New Course Offers More Than Just Affordable Golf To Fort McMurray Through Rotary Club
- Category: Inside Golf
- Published: 2018-08-01
By GORD MONTGOMERY, Inside Golf
FORT McMURRAY, Alberta — Affordable. Accessible. And more than anything, able to give back to the community.
That’s the mantra behind the newest golfing playground in Fort McMurray, AB, Rotary Links @ Wood Buffalo. With nine holes now in play, it’s hoped to have 18 up and running in the next few years, said CPGA pro Brent Mackay, who is acting as the general manager of the newest venture backed by a city service club.
Mackay explained that the idea of a service club building and running a golf course, in this case the Rotary Club of Fort McMurray, while unusual, came about in order to supply the local demand for the game. Before Rotary Links swung into action this past July the community had limited access to tee times at the two existing courses so the decision was made to improve that. Funding that allowed this project to be teed up came from the service club’s successful operation of a campground that for years donated funds back into the area to help with any number of local causes.
“When they started it was pretty modest, maybe $25,000 a year that they took away from the campground for charitable contributions. By the end of its lifecycle, they were pulling in $75,000, $80,000 annually that went to different initiatives they had in place,” began Mackay on how this idea came to fruition.
“The whole idea of a golf course probably started around 12 years ago. The economy was in a different place at that point. They looked at numbers. At the time there was, probably conservatively, 80,000 people in the city and it was a city of two golf courses.”
The Rotary put together a partnership proposal they presented to the City of Fort McMurray and a developer, allowing them to obtain some additional funds in order to get this idea off the ground. That partnering pair were responsible for the build of the on-site stormwater drainage system that is now used by the course for irrigation purposes and water hazards.
Because of the downturn in the oil industry, it was decided to slow down the construction process, doing the nines at different times. While it wasn’t an ideal situation, it did afford the Rotary Club the ability to continue with the plan of putting at least nine more holes into play in that crowded golfing environment.
An original scheme called for a hotel complex on the site that would act as the food and beverage portion of the business. That plan went OB however given the state of the economy in Alberta, and especially Fort McMurray, at that time. As of right now, the housing development is on hold, although the initial interest was there with the developer selling 80 lots. “There was definitely interest in living on a golf course within the city because both existing courses will never have that opportunity,” due to zoning laws, Mackay pointed out. “Now, with all of that, it’s sort of become the chicken before the egg sort of thing. It’s sort of a five year plan turned into a 20 year plan sort of thing.”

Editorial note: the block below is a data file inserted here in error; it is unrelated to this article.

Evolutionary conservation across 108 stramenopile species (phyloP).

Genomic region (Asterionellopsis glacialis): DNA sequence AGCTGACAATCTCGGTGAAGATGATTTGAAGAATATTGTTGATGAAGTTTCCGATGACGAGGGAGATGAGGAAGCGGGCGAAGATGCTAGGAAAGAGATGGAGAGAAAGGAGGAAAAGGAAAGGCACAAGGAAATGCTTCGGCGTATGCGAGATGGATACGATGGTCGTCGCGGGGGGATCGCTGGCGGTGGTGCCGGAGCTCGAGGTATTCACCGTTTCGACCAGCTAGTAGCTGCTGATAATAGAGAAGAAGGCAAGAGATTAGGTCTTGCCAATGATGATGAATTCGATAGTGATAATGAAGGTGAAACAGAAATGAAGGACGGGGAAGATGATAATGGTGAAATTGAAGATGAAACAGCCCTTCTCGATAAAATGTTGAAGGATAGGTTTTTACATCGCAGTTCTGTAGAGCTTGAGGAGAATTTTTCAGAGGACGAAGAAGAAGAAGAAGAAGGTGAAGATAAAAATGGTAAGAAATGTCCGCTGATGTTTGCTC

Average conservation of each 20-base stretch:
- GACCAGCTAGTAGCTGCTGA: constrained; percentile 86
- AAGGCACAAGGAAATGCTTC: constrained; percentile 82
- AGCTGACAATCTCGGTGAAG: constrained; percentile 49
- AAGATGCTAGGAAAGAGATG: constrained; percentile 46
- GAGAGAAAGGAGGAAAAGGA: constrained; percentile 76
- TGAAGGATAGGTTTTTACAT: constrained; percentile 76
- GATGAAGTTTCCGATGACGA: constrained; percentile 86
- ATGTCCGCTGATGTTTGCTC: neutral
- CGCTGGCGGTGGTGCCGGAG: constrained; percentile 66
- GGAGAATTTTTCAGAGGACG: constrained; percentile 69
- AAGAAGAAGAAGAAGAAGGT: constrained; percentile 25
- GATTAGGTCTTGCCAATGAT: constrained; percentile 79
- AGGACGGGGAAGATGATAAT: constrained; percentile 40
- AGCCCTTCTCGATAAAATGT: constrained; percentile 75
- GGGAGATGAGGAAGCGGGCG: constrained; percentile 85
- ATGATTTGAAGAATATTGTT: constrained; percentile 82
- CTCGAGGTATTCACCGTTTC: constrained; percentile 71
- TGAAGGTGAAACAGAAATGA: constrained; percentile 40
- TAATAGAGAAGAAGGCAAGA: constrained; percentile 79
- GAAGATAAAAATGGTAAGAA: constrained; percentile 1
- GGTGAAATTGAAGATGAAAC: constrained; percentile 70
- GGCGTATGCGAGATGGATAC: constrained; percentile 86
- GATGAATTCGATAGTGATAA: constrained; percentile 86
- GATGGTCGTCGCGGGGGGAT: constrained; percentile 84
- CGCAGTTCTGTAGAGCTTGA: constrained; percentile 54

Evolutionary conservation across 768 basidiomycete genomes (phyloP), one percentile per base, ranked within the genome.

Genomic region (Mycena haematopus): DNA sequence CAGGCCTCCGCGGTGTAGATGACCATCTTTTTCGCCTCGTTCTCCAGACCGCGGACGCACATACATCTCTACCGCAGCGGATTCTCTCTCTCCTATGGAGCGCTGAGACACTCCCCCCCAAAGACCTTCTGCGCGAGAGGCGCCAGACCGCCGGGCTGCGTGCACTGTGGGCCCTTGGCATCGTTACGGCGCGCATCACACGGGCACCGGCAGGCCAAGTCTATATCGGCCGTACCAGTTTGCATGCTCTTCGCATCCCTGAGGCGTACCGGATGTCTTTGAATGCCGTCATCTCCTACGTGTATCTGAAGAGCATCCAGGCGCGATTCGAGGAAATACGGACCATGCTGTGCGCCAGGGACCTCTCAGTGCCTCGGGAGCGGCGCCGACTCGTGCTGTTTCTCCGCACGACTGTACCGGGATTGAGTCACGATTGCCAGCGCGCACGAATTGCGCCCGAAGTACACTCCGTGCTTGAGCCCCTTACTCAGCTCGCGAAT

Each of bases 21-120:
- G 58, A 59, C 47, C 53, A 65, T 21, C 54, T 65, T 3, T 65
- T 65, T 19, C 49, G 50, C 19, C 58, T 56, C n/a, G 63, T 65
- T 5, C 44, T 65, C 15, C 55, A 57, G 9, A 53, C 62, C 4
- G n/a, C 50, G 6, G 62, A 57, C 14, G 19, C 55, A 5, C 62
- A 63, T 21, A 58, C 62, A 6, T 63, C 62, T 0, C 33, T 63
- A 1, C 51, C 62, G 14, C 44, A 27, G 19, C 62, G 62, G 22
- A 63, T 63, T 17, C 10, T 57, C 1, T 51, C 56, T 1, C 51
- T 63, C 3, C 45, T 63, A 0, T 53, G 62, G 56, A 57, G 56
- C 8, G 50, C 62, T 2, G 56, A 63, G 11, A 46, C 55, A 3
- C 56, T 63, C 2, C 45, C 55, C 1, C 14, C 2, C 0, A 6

One major change came about when the second hole was moved to make way for a parking lot and the temporary clubhouse location. Thanks to some course re-routing decisions it was decided to put nine holes into play, for a very good to reason.
“It gave us the opportunity to generate some revenue as opposed to sitting on our hands and waiting for the 18 holes to open.”
And as it turns out, that was likely a great idea as the public’s reception of the new nine has been positive, both for playability and pricing.
“The original plan, right from the get-go, was always to offer the community golf at an affordable and perhaps more importantly, an available option,” Mackay explained. “Even though the Fort McMurray Golf Course added a third nine, there is definitely room for more. The two existing courses are priced similarly where you’re paying upwards of $100-plus for 18 holes with a cart which can be quite alarming to some people who may be new to the city. The initial reaction here has been quite positive. We’re actually seeing more people out than anticipated.”
Over the remained of this season, Mackay said the club expects to secure their liquor license; full lounge service will be added; a deck off the temporary clubhouse location will be opened; and the opening of their driving range and practice area.
Mackay noted that right now there are three extra holes that could be put into play, but that 12-hole loop idea comes down to a matter of dollars and cents. He said a 12 holes has been bandied about, but the cost of maintaining those extra tests may outweigh the value of putting them into play.
The final completion timeline on all 18 of the Les Furber design remains up in the air at the moment, contingent on a few factors including access road issues. But for now at least, the service club is pleased with how the public has received the new links layout.
“I would like to see in five years construction at least completed or in the process of finalizing those last few holes, and then moving into a growth cycle and then seeing play happening on all 18 holes. Like I said, it’s all up in the air right now but I am hearing a lot of positive things,” in regard to the oil industry finding its feet again after a struggle.
“Things are looking positive,” ended Mackay, referring not only to the continued growth of this new golf course but to the continued financial support the Rotary Club offers to needy organizations in the community.
About the Writer
Gord Montgomery is a retired sports editor of two weekly newspapers in the Edmonton area and is a member of the Golf Journalists Association of Canada. He is now in his 10th year of writing for Inside Golf.